## CPSC 225, Spring 2019 Lab 7: Trees

This week's lab is about recursive processing of trees. A warm-up exercises asks you to write three short recursive methods that operate on standard binary trees. The main part of the lab asks you to work with quadtrees, in which non-leaf nodes have four children instead of two. You will use quadtrees to implement a kind of recursive kinetic art. When writing the recursive methods for this lab, keep in mind that if you are writing a lot of code, then you are probably writing too much! Here's one frame from the quadtree animation, shown at reduced size: You will need the two files from /classes/cs225/lab7_files: SimpleTree.java and QuadTreeArt.java. The file QuadTreeArt.java will have syntax errors until you write the class that it depends on, QuadTreeNode.

Your work for this lab is due next Tuesday, as usual. You should submit the files SimpleTree.java, QuadTreeArt.java, and QuadTreeNode.java to your homework folder, inside a folder named lab7.

### Warm-up: Simple Tree Demo

The file SimpleTree.java is an almost complete program that builds three binary sort trees and prints out some information about each tree. However, three of the methods that are supposed to compute information about the trees are left incomplete. You should complete the three recursive methods: countNodes(), countLeaves(), and treeHeight(). Read the comments on these methods to find out what they should do.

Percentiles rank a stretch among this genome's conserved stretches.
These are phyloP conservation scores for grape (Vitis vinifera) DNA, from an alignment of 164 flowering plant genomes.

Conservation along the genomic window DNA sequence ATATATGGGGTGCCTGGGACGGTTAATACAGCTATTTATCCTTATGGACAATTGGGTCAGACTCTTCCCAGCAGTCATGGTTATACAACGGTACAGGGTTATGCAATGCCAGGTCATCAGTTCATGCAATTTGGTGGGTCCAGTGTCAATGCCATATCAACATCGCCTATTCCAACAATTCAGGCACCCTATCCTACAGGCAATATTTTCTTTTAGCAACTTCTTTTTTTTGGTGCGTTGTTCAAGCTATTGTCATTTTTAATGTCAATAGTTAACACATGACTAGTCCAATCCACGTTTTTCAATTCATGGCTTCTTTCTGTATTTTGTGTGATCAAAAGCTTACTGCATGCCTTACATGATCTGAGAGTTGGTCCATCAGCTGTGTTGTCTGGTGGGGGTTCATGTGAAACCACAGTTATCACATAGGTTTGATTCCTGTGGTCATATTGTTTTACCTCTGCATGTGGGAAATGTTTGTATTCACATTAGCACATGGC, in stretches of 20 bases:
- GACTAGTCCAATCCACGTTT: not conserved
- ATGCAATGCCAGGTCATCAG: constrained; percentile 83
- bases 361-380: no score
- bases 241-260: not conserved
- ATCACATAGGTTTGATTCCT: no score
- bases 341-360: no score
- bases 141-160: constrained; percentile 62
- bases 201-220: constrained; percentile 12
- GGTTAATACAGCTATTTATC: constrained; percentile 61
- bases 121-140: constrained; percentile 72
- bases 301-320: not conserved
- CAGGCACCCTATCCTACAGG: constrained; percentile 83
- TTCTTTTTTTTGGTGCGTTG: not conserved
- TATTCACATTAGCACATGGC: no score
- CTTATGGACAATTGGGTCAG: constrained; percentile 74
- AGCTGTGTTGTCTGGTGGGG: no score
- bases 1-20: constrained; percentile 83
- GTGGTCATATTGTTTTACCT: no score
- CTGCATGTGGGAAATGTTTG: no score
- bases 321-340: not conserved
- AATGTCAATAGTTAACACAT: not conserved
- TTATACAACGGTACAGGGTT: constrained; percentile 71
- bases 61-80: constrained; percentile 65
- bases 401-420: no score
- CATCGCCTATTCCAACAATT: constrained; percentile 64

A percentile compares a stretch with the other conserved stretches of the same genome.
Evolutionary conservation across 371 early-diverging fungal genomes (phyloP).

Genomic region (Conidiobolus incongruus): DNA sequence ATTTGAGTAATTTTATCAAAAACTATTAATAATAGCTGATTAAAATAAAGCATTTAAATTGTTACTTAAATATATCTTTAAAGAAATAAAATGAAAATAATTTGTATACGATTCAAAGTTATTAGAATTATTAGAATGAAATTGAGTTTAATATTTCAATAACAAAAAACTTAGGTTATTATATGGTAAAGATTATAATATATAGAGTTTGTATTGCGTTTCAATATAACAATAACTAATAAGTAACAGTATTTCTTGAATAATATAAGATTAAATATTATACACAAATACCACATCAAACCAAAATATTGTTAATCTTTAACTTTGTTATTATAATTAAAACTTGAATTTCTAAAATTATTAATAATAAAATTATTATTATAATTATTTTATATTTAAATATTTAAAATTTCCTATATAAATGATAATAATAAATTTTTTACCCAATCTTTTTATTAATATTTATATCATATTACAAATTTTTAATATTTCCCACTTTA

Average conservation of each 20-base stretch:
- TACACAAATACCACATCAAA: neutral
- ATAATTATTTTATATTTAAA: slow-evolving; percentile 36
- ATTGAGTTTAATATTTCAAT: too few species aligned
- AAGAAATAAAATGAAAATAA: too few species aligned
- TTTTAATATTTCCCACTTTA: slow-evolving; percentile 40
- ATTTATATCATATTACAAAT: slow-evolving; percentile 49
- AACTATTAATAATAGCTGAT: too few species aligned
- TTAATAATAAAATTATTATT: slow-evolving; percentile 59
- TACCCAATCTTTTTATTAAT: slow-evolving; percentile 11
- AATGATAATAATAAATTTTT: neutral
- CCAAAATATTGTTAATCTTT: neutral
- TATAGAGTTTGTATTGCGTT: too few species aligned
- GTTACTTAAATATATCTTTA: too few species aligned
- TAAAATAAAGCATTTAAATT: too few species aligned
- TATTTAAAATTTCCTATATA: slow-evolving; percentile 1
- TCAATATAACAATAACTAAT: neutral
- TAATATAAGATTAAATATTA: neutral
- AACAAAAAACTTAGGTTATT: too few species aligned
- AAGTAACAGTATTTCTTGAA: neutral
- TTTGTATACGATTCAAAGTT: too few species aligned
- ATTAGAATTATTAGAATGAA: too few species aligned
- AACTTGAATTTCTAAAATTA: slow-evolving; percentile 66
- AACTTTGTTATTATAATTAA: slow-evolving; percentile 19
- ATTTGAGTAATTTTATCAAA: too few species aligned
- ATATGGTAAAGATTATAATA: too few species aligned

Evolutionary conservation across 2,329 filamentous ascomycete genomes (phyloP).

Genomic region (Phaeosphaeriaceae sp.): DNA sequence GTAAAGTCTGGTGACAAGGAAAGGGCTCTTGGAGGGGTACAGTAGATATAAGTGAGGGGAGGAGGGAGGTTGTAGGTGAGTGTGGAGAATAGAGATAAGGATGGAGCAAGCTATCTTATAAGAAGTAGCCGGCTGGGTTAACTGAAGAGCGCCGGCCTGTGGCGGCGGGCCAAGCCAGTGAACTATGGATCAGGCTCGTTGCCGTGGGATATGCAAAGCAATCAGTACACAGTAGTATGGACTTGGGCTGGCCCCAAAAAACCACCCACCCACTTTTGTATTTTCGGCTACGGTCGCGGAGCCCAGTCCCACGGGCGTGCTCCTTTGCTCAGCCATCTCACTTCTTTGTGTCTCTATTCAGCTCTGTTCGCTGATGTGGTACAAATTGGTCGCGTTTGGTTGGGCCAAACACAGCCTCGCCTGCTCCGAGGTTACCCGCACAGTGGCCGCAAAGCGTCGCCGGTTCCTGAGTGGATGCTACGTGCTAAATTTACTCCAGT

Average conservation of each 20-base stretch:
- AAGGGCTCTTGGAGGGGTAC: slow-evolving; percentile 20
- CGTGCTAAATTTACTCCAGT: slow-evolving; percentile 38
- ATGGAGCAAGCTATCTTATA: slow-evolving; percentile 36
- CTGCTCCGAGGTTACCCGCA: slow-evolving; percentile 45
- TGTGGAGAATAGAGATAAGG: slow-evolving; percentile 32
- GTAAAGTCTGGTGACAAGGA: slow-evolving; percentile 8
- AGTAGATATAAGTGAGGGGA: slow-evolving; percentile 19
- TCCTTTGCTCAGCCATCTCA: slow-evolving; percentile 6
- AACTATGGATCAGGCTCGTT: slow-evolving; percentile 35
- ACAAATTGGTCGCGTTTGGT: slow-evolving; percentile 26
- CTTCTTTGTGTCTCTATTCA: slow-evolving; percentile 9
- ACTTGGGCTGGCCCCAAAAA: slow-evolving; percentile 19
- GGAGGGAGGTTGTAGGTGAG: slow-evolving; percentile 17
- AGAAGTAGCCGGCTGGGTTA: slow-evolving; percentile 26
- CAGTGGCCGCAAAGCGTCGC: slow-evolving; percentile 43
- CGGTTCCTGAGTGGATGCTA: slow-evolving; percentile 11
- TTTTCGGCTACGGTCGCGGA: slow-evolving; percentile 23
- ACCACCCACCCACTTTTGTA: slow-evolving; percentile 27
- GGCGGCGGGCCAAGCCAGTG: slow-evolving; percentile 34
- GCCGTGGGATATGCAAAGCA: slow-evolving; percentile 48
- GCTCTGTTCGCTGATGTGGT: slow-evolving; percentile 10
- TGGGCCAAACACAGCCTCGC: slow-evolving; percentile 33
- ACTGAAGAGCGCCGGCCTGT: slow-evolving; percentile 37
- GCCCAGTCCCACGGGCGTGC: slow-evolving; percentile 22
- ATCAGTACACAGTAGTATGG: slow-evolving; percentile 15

Several methods that we looked at in class are already complete in the file, including treeSum(), which computes the sum of all items in a tree. Note that none of the methods that you need to complete should be much longer than a half-dozen lines.

The first two trees that are created in the program are made by inserting the elements from an array into a tree that is initially empty. You can do the insertion by hand and draw those two trees, and use the result to make sure that your methods are computing the correct answers.

### Kinetic Tree Art

The file QuadTreeArt.java is the main program for the main assignment of the lab. The program makes use of a class named QuadTreeNode, which is not yet defined. Your assignment is to create a new file named QuadTreeNode.java to define that class. The class will have to provide the recursive constructor and two recursive methods that are needed by QuadTreeArt. You can start by creating the constructor and methods as "stubs," which have empty definitions, to get rid of the syntax errors in QuadTreeArt. You will not need to make any changes to QuadTreeArt.java (but you might make some changes to it, if you decide to extend the program as suggested at the end of this web page).

The completed QuadTreeArt program was demonstrated in class. It displays animated art based on "quadtrees." In a quadtree, a node that is not a leaf has four child trees. In the quad trees that we use in this lab, every node in a quad tree represents an image that can be drawn in a rectangular area. For a leaf node, the picture is just a rectangle filled with a single color. For a non-leaf node, the rectangular picture is divided into four rectangular pieces or "quadrants," which are referred to as upperLeft, upperRight, lowerLeft, and lowerRight: Each rectangular quadrant corresponds to one of the child trees of the node, and the quadrant will be filled with the picture represented by the corresponding child tree. Note that the four quadrants are not the same size. When the art is animated, the horizontal and vertical dividing lines between the quadrants will move, and the picture in each quadrant will adjust its size to fit.